Behavioral Immune Trade-Offs: Interpersonal Value Relaxes Social Pathogen Avoidance

Joshua M. Tybur, Debra Lieberman, Lei Fan, Tom R. Kupfer, Reinout E. de Vries

Research output: Contribution to journalArticlepeer-review

1 Scopus citations

Abstract

Behavioral-immune-system research has illuminated how people detect and avoid signs of infectious disease. But how do we regulate exposure to pathogens that produce no symptoms in their hosts? This research tested the proposition that estimates of interpersonal value are used for this task. The results of three studies (N = 1,694), each conducted using U.S. samples, are consistent with this proposition: People are less averse to engaging in infection-risky acts not only with friends relative to foes but also with honest and agreeable strangers relative to dishonest and disagreeable ones. Further, a continuous measure of how much a person values a target covaries with comfort with infection-risky acts with that target, even within relationship categories. Findings indicate that social prophylactic motivations arise not only from cues to infectiousness but also from interpersonal value. Consequently, pathogen transmission within social networks might be exacerbated by relaxed contamination aversions with highly valued social partners.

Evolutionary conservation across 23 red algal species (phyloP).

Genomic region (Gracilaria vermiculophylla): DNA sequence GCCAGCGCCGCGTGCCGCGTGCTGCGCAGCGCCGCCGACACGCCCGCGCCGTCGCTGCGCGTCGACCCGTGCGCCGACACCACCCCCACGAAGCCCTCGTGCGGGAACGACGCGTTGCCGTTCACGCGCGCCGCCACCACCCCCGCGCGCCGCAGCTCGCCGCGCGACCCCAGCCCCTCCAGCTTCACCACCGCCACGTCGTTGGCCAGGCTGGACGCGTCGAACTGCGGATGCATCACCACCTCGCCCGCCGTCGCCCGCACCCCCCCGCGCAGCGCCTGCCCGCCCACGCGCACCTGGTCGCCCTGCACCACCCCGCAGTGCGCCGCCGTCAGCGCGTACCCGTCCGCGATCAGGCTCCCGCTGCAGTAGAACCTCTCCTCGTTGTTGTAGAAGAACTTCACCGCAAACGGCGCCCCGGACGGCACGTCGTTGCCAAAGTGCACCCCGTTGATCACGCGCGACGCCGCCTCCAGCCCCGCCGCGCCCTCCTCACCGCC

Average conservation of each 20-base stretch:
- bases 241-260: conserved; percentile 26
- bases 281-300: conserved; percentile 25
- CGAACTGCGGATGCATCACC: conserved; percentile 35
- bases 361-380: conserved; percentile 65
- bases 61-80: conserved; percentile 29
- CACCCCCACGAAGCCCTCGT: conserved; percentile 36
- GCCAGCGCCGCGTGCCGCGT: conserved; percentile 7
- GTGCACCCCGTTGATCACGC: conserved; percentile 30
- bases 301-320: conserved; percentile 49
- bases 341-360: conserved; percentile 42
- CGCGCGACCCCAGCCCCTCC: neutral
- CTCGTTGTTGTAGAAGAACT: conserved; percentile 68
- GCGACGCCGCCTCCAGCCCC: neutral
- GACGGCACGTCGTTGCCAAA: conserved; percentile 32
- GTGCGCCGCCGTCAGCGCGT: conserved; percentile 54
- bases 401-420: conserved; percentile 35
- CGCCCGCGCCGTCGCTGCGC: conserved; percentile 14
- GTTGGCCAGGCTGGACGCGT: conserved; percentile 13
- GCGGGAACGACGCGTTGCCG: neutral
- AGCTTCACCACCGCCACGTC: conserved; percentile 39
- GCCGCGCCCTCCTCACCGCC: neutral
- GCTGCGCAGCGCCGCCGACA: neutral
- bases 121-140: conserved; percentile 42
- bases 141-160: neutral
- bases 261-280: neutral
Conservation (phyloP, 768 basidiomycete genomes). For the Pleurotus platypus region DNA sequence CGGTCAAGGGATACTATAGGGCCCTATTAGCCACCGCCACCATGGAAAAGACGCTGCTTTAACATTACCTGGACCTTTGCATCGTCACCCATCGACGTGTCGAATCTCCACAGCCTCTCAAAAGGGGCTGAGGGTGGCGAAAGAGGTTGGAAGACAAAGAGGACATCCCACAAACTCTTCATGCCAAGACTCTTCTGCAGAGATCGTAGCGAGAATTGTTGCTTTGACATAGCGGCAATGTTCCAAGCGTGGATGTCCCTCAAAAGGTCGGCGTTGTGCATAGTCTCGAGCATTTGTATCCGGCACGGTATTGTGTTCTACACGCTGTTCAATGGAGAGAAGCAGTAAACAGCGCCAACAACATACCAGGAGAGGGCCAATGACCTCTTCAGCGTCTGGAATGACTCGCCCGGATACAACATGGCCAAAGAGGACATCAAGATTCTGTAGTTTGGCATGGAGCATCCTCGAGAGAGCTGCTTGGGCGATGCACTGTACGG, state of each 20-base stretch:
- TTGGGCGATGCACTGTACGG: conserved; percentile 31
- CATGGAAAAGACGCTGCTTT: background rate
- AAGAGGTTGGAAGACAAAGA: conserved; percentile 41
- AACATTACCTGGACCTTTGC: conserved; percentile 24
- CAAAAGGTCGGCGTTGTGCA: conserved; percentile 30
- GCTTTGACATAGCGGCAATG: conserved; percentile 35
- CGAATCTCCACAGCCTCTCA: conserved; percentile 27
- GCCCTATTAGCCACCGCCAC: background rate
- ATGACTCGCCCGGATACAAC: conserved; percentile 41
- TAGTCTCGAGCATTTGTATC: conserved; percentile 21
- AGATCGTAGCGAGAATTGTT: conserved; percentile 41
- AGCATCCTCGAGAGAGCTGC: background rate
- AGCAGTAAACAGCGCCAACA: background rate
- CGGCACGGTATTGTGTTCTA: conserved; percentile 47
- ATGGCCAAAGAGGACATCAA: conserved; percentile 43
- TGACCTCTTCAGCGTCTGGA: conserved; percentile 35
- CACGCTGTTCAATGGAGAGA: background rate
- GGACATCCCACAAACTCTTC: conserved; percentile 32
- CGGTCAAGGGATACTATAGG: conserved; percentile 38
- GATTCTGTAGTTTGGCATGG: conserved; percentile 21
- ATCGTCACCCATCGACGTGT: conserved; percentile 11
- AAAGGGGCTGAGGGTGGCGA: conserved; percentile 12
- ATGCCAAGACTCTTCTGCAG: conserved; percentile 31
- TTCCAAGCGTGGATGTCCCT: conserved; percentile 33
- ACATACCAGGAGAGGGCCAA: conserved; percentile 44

Original languageEnglish (US)
Pages (from-to)1211-1221
Number of pages11
JournalPsychological Science
Volume31
Issue number10
DOIs
StatePublished - Oct 1 2020

Keywords

  • behavioral immune system
  • disgust
  • evolutionary psychology
  • infectious disease
  • open data
  • open materials
  • preregistered
  • welfare trade-offs

ASJC Scopus subject areas

  • Psychology(all)

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